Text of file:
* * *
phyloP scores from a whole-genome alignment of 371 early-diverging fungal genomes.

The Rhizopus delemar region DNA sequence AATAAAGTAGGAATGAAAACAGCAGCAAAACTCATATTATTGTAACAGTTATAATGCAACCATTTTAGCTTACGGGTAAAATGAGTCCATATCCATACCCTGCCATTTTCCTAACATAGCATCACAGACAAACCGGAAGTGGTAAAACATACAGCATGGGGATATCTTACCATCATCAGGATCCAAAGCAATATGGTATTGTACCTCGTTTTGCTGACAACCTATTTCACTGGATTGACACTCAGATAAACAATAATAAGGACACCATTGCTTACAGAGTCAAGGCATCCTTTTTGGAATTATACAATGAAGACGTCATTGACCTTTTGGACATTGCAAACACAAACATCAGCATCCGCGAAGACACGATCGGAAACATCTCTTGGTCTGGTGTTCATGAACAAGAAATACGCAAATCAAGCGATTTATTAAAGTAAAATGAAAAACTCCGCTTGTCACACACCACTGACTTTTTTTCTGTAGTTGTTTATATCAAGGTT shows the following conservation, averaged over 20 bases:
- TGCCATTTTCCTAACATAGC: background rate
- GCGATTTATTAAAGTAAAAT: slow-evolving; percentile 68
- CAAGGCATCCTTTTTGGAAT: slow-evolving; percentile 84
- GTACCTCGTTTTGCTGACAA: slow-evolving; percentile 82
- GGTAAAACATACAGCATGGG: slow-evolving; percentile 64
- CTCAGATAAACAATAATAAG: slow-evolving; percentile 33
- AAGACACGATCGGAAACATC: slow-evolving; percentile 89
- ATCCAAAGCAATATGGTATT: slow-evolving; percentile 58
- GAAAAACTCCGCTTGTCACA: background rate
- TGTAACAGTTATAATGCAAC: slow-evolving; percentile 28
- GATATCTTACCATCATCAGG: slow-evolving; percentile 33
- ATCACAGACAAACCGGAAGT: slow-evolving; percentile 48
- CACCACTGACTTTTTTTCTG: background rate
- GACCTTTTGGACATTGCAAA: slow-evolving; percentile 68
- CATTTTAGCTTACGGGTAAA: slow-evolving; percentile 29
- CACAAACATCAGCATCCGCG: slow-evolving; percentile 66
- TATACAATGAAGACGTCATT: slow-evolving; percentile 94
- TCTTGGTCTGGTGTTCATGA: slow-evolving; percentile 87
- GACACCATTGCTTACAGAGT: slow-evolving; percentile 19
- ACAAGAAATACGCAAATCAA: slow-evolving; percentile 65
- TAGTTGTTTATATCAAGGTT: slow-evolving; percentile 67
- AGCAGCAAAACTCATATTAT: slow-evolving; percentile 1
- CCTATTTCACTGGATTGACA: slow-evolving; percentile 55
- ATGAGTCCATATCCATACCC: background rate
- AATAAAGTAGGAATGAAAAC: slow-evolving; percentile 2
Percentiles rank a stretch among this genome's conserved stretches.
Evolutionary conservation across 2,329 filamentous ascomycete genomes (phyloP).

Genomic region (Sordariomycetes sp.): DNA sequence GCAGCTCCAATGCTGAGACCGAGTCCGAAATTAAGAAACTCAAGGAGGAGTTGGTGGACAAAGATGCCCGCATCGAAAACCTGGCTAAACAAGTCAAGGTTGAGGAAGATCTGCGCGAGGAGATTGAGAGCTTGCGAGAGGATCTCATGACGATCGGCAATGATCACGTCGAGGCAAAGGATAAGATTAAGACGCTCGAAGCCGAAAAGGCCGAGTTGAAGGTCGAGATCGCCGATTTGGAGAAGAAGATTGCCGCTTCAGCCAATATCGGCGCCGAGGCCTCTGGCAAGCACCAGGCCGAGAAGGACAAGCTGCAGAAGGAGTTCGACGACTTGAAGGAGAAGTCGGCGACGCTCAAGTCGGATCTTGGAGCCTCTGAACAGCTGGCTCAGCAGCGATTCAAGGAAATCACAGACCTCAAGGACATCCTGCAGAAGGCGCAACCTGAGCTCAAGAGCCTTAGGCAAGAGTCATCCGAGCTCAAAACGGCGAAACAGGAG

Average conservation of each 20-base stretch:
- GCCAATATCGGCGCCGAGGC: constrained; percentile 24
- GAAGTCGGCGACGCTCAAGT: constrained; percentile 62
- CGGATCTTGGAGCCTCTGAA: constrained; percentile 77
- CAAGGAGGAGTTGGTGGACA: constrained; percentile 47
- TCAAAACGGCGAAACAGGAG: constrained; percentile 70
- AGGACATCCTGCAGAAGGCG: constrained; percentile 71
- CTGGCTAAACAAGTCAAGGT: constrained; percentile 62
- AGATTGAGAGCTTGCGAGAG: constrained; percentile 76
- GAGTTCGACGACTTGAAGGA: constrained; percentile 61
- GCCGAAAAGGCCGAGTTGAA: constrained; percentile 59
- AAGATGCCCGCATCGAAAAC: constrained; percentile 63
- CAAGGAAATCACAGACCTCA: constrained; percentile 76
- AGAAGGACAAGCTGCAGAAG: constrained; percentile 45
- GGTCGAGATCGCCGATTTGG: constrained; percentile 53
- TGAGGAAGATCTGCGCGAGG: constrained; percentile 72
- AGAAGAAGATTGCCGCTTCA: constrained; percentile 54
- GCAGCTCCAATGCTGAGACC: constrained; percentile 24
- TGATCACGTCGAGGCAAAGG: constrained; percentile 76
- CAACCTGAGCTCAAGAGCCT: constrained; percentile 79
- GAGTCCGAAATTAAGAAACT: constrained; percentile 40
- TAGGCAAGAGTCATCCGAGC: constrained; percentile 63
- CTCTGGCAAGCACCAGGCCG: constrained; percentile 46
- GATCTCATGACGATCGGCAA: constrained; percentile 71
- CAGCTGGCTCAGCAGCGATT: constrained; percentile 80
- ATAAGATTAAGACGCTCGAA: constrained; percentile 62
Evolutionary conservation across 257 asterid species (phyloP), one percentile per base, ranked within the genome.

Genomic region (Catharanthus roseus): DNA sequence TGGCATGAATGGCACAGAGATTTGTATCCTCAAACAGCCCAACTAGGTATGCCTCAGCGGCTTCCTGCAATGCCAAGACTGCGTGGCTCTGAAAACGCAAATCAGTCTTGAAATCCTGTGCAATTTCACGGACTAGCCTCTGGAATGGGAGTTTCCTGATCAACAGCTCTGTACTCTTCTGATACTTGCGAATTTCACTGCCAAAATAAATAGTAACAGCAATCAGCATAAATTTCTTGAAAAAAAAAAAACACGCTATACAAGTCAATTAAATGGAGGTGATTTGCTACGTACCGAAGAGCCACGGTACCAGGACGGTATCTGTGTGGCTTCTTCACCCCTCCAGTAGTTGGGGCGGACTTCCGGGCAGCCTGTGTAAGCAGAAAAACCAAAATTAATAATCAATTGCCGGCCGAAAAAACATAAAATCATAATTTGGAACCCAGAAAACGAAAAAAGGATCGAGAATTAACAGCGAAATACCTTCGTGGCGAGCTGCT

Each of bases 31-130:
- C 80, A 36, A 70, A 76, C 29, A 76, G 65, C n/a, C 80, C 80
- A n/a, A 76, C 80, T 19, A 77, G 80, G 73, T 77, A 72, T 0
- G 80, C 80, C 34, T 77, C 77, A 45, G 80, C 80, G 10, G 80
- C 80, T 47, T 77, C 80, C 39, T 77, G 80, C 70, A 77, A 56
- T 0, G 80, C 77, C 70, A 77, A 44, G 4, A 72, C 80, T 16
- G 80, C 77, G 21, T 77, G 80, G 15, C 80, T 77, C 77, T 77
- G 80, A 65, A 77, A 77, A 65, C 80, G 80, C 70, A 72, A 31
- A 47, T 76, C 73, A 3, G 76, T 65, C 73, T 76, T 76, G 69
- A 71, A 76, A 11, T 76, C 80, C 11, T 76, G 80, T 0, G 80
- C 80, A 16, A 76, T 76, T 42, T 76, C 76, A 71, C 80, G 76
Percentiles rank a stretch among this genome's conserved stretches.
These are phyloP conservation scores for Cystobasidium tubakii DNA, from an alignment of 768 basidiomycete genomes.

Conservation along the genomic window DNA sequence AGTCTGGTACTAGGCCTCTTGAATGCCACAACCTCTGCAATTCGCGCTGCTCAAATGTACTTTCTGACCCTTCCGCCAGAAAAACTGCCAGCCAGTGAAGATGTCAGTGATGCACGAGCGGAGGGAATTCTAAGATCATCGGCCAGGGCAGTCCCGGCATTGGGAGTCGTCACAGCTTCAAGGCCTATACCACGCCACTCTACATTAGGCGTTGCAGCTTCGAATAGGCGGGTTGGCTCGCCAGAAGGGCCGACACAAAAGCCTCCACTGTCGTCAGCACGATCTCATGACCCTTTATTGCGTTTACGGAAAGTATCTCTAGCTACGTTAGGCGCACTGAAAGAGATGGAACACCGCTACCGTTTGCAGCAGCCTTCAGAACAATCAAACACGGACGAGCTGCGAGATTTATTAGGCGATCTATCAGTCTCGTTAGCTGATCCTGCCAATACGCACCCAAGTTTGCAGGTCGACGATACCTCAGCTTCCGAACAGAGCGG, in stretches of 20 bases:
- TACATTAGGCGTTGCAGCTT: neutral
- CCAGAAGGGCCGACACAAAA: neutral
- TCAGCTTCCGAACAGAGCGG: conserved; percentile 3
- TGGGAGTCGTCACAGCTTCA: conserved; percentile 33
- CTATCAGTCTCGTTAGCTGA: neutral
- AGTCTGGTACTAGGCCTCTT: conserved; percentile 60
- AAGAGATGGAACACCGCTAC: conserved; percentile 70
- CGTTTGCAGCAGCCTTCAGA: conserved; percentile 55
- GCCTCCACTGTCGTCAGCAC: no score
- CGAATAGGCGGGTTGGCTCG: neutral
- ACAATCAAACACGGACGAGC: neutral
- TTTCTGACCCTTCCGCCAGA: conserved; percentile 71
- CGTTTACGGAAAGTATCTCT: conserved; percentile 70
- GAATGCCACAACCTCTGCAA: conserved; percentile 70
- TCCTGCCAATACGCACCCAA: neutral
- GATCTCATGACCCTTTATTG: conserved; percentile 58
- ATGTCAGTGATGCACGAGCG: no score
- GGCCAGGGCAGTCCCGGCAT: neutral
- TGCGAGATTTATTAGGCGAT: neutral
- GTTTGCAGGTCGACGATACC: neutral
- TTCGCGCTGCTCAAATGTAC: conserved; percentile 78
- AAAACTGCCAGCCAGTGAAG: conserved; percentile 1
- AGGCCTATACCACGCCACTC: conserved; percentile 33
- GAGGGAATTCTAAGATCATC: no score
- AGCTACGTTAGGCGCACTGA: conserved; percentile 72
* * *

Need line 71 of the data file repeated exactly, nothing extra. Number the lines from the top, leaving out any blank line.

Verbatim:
These are phyloP conservation scores for Cystobasidium tubakii DNA, from an alignment of 768 basidiomycete genomes.